In 100 years of living, George S. Shurtleff has watched the world march forward with one technological advance after another: the invention of the automobile, man's first step on the moon, creation of an artificial heart, an evolution of man's communications that has grown to embrace satellites and computers, and thousands more.

The most impressive thing that has happened so far in his life, he recently told his children, "is the attacking and trying to get rid of prejudice."Shurtleff was born March 14, 1889, in Cardston, Alberta, Canada, and came to the United States with his parents, Noah L. and Mary S. Shurtleff, when he was about 3. He and Leona Leaver were married in the Salt Lake Temple, Jan. 14, 1914, and raised five children: George S. Jr, Salt Lake City; Maryann Coons and Jean Shurtleff, both of Tucson; and Helen Shurtleff, who is deceased. His wife died in 1966.

"I asked him the other day what he wished he had done when he was younger," Coons said, "and he only had two real regrets. First, he never learned to swim. Second, he never returned to Cardston."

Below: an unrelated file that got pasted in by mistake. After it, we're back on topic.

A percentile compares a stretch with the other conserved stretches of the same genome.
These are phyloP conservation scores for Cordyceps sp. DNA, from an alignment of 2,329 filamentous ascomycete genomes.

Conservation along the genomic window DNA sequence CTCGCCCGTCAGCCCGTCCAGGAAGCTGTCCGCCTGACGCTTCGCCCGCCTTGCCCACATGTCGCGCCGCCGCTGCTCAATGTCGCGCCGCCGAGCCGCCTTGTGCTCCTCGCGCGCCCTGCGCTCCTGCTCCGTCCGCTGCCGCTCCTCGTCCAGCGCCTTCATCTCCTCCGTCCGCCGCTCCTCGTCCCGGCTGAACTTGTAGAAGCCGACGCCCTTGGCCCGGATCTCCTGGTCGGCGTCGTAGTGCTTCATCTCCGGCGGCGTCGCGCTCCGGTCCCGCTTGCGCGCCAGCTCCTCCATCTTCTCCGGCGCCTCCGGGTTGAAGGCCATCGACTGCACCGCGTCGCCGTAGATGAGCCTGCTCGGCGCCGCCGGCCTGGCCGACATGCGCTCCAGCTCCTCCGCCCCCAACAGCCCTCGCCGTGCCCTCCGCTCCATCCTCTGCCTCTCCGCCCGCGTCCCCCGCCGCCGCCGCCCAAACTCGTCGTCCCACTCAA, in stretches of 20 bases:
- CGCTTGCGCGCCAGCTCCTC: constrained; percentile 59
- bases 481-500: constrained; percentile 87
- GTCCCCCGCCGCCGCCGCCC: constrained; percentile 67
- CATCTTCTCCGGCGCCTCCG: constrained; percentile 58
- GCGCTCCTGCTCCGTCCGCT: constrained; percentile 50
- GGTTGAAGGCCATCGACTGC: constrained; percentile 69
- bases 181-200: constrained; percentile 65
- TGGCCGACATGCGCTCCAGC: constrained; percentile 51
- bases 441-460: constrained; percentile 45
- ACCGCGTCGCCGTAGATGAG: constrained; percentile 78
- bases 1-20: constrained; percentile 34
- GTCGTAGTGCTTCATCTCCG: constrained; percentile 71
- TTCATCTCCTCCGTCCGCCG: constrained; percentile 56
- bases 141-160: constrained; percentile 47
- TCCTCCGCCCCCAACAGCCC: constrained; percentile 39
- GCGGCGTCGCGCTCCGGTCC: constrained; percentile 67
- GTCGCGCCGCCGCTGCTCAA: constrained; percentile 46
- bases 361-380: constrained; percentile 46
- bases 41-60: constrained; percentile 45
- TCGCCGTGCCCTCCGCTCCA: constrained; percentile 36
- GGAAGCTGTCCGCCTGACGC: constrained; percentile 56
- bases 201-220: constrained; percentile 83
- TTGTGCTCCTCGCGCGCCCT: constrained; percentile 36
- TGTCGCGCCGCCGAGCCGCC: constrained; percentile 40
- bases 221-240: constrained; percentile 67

His greatest pride is his family, which has swelled to include five grandchildren and 16 great-grandchildren, many of whom will celebrate his centennial at a family dinner in Tucson. Next in line of pride is the mission he served in Switzerland for The Church of Jesus Christ of Latter-day Saints.

Shurtleff was an accountant most of his life and didn't retire until he was 86. He did all the yard work for his daughter, Maryann Coons, with whom he spends winters in Tucson, until four years ago. (He lives in Utah during the summer.) At 96, she said, he had some trouble with his legs and it became a bit much for him.

"He's always been a very strong man, physically and morally," Coons said. He's also very dependable - and very gentle."

His physical strength, she said, came from a youth spent working on a farm and an active adult life that has included baseball (he played in a semiprofessional league). But his "big love," said Coons, has always been the earth. "Gardening has been a favorite thing; he loves flower gardens and vegetable gardens.

"He's a great man, my father," Coons said. "I only wish he could run me The foot race that he wants to run."

She has no doubt that, if he could run that race, he would win.

Happy birthday, Mr. Shurtleff.